Missouri Attorney General Eric Schmitt on Friday said he is referring 12 cases of alleged sexual abuse by members of the Catholic clergy to local authorities for possible prosecution.
The announcement came as Schmitt released a 185-page report detailing his review of 2,000 priests’ personnel files, dating from 1945 to the present day.
The attorney general’s office said it reviewed the records of more than 300 deacons, seminarians and religious women who served in the state’s four Roman Catholic dioceses: the Archdiocese of St. Louis, the Diocese of Kansas City-St. Joseph, the Diocese of Springfield-Cape Girardeau and the Diocese of Jefferson City.
In all, the report said it found “credible allegations of 163 instances of sexual abuse or misconduct by Catholic diocesan priests and deacons against minors.”
The offenses range from the violation of “boundary issues,” such as priests engaging in inappropriate discussions or correspondence with children, to forcible rape as defined by Missouri statute, according to the attorney general’s office.
In Missouri, jurisdiction to formally investigate alleged criminal activity of this nature lies with local law enforcement, not the attorney general.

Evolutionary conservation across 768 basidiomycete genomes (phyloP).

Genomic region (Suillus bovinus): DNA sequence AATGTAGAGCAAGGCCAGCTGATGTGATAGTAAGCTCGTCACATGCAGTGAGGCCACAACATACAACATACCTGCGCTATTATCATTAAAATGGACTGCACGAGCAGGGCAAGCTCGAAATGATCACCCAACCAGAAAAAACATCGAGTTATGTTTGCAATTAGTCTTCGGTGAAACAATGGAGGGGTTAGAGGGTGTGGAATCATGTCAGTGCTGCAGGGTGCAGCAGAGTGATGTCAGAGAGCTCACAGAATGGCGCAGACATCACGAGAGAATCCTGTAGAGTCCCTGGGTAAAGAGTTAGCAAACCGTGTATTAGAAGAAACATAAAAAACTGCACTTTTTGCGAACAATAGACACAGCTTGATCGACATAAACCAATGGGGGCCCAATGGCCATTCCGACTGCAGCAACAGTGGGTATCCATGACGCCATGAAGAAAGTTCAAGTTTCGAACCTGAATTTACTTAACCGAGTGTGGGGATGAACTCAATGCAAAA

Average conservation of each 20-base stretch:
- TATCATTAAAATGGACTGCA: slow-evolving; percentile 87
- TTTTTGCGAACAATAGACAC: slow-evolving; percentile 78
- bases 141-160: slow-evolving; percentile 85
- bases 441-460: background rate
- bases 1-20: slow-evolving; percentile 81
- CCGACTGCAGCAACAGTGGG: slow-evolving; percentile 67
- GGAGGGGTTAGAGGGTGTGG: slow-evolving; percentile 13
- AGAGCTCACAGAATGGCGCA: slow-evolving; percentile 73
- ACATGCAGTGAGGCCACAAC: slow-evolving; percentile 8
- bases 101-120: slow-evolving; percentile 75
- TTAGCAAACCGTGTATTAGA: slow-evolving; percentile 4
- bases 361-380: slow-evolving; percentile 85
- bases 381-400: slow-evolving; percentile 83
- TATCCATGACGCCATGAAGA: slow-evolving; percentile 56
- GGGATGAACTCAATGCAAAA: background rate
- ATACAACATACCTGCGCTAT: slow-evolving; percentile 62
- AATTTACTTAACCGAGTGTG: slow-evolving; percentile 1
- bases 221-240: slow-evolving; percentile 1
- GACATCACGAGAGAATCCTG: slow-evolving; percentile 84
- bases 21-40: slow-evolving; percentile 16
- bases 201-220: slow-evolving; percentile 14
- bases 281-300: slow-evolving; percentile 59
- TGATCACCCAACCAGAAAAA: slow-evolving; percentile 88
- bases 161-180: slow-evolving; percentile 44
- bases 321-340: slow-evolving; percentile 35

“It is impossible to quantify the number of victims based on the information available to the AGO, but instances of priests abusing more than one victim are frequent,” the report said.
“Sexual Abuse of minors by members of Missouri’s four Roman Catholic dioceses has been a far-reaching, long-standing scandal. No region of the State of Missouri has been spared,” the report said. “For decades, faced with credible reports of abuse, the church refused to acknowledge the victims and instead focused its efforts on protecting its priests. During this time, the responsibility for evaluating and responding to reports of abuse and misconduct was controlled by a small circle of priests in diocesan leadership and the bishops.”